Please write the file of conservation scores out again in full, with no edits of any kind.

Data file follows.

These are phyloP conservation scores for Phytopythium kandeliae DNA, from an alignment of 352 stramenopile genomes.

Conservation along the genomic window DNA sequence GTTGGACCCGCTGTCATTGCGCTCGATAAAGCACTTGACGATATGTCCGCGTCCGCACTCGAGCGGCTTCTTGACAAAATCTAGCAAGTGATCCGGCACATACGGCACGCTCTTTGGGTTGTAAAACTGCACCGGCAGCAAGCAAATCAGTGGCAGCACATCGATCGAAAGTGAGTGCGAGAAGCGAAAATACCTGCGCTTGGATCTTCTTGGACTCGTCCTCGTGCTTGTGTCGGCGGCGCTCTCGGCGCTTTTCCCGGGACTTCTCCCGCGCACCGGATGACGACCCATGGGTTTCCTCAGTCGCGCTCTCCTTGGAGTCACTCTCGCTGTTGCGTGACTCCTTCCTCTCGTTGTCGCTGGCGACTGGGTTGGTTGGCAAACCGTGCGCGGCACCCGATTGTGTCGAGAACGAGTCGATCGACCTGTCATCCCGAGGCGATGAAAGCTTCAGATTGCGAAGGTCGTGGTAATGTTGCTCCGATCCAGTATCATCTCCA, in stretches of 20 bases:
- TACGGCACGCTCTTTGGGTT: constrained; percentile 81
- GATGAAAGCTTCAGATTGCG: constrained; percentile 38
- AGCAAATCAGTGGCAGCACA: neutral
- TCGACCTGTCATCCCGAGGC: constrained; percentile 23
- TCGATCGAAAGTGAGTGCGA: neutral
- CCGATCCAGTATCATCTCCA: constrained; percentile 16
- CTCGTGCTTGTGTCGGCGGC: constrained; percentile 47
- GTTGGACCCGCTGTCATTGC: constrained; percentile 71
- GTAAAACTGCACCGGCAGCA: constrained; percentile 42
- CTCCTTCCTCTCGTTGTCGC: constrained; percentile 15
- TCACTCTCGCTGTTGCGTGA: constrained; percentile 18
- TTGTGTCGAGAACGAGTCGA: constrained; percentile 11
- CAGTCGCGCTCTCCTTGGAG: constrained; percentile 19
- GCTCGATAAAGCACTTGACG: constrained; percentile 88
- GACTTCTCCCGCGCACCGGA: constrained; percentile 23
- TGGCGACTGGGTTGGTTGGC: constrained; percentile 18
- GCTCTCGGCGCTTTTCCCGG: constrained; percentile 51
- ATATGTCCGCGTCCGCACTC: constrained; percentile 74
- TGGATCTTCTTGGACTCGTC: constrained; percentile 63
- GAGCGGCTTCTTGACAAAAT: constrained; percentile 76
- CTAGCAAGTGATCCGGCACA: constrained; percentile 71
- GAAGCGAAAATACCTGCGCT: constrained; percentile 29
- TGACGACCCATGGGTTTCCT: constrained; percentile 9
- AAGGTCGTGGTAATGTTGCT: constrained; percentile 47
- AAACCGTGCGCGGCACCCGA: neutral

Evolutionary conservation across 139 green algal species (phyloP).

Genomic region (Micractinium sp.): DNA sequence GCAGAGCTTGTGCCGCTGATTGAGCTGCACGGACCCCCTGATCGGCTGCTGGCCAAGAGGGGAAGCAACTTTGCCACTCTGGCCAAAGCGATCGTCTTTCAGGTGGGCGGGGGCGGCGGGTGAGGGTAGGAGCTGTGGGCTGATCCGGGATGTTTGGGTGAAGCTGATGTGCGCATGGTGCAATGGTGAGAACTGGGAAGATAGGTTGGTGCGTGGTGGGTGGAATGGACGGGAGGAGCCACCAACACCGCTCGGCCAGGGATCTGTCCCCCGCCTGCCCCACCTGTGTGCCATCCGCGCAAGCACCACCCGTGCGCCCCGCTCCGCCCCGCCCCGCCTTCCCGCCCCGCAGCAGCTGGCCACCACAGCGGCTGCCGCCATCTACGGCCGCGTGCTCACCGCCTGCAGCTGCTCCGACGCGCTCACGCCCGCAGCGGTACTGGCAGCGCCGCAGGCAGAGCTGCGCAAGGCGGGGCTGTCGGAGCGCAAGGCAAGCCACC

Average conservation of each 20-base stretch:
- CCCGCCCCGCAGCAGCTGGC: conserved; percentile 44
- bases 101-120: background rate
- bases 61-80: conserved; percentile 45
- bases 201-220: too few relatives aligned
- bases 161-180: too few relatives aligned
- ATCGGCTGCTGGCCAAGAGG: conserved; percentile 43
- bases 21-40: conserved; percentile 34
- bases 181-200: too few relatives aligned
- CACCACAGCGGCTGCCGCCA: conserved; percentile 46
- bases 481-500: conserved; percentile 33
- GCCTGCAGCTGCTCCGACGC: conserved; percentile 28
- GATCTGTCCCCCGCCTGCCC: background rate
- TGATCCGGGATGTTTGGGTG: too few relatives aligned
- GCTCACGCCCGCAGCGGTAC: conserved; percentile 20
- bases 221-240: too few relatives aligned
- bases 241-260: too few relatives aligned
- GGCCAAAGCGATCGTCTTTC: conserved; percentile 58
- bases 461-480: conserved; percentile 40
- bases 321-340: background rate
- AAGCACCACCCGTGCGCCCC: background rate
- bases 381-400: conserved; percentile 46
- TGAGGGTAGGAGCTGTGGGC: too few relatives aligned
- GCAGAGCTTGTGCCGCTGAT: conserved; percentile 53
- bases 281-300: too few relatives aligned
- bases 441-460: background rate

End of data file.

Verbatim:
These are phyloP conservation scores for Phytopythium kandeliae DNA, from an alignment of 352 stramenopile genomes.

Conservation along the genomic window DNA sequence GTTGGACCCGCTGTCATTGCGCTCGATAAAGCACTTGACGATATGTCCGCGTCCGCACTCGAGCGGCTTCTTGACAAAATCTAGCAAGTGATCCGGCACATACGGCACGCTCTTTGGGTTGTAAAACTGCACCGGCAGCAAGCAAATCAGTGGCAGCACATCGATCGAAAGTGAGTGCGAGAAGCGAAAATACCTGCGCTTGGATCTTCTTGGACTCGTCCTCGTGCTTGTGTCGGCGGCGCTCTCGGCGCTTTTCCCGGGACTTCTCCCGCGCACCGGATGACGACCCATGGGTTTCCTCAGTCGCGCTCTCCTTGGAGTCACTCTCGCTGTTGCGTGACTCCTTCCTCTCGTTGTCGCTGGCGACTGGGTTGGTTGGCAAACCGTGCGCGGCACCCGATTGTGTCGAGAACGAGTCGATCGACCTGTCATCCCGAGGCGATGAAAGCTTCAGATTGCGAAGGTCGTGGTAATGTTGCTCCGATCCAGTATCATCTCCA, in stretches of 20 bases:
- TACGGCACGCTCTTTGGGTT: constrained; percentile 81
- GATGAAAGCTTCAGATTGCG: constrained; percentile 38
- AGCAAATCAGTGGCAGCACA: neutral
- TCGACCTGTCATCCCGAGGC: constrained; percentile 23
- TCGATCGAAAGTGAGTGCGA: neutral
- CCGATCCAGTATCATCTCCA: constrained; percentile 16
- CTCGTGCTTGTGTCGGCGGC: constrained; percentile 47
- GTTGGACCCGCTGTCATTGC: constrained; percentile 71
- GTAAAACTGCACCGGCAGCA: constrained; percentile 42
- CTCCTTCCTCTCGTTGTCGC: constrained; percentile 15
- TCACTCTCGCTGTTGCGTGA: constrained; percentile 18
- TTGTGTCGAGAACGAGTCGA: constrained; percentile 11
- CAGTCGCGCTCTCCTTGGAG: constrained; percentile 19
- GCTCGATAAAGCACTTGACG: constrained; percentile 88
- GACTTCTCCCGCGCACCGGA: constrained; percentile 23
- TGGCGACTGGGTTGGTTGGC: constrained; percentile 18
- GCTCTCGGCGCTTTTCCCGG: constrained; percentile 51
- ATATGTCCGCGTCCGCACTC: constrained; percentile 74
- TGGATCTTCTTGGACTCGTC: constrained; percentile 63
- GAGCGGCTTCTTGACAAAAT: constrained; percentile 76
- CTAGCAAGTGATCCGGCACA: constrained; percentile 71
- GAAGCGAAAATACCTGCGCT: constrained; percentile 29
- TGACGACCCATGGGTTTCCT: constrained; percentile 9
- AAGGTCGTGGTAATGTTGCT: constrained; percentile 47
- AAACCGTGCGCGGCACCCGA: neutral

Evolutionary conservation across 139 green algal species (phyloP).

Genomic region (Micractinium sp.): DNA sequence GCAGAGCTTGTGCCGCTGATTGAGCTGCACGGACCCCCTGATCGGCTGCTGGCCAAGAGGGGAAGCAACTTTGCCACTCTGGCCAAAGCGATCGTCTTTCAGGTGGGCGGGGGCGGCGGGTGAGGGTAGGAGCTGTGGGCTGATCCGGGATGTTTGGGTGAAGCTGATGTGCGCATGGTGCAATGGTGAGAACTGGGAAGATAGGTTGGTGCGTGGTGGGTGGAATGGACGGGAGGAGCCACCAACACCGCTCGGCCAGGGATCTGTCCCCCGCCTGCCCCACCTGTGTGCCATCCGCGCAAGCACCACCCGTGCGCCCCGCTCCGCCCCGCCCCGCCTTCCCGCCCCGCAGCAGCTGGCCACCACAGCGGCTGCCGCCATCTACGGCCGCGTGCTCACCGCCTGCAGCTGCTCCGACGCGCTCACGCCCGCAGCGGTACTGGCAGCGCCGCAGGCAGAGCTGCGCAAGGCGGGGCTGTCGGAGCGCAAGGCAAGCCACC

Average conservation of each 20-base stretch:
- CCCGCCCCGCAGCAGCTGGC: conserved; percentile 44
- bases 101-120: background rate
- bases 61-80: conserved; percentile 45
- bases 201-220: too few relatives aligned
- bases 161-180: too few relatives aligned
- ATCGGCTGCTGGCCAAGAGG: conserved; percentile 43
- bases 21-40: conserved; percentile 34
- bases 181-200: too few relatives aligned
- CACCACAGCGGCTGCCGCCA: conserved; percentile 46
- bases 481-500: conserved; percentile 33
- GCCTGCAGCTGCTCCGACGC: conserved; percentile 28
- GATCTGTCCCCCGCCTGCCC: background rate
- TGATCCGGGATGTTTGGGTG: too few relatives aligned
- GCTCACGCCCGCAGCGGTAC: conserved; percentile 20
- bases 221-240: too few relatives aligned
- bases 241-260: too few relatives aligned
- GGCCAAAGCGATCGTCTTTC: conserved; percentile 58
- bases 461-480: conserved; percentile 40
- bases 321-340: background rate
- AAGCACCACCCGTGCGCCCC: background rate
- bases 381-400: conserved; percentile 46
- TGAGGGTAGGAGCTGTGGGC: too few relatives aligned
- GCAGAGCTTGTGCCGCTGAT: conserved; percentile 53
- bases 281-300: too few relatives aligned
- bases 441-460: background rate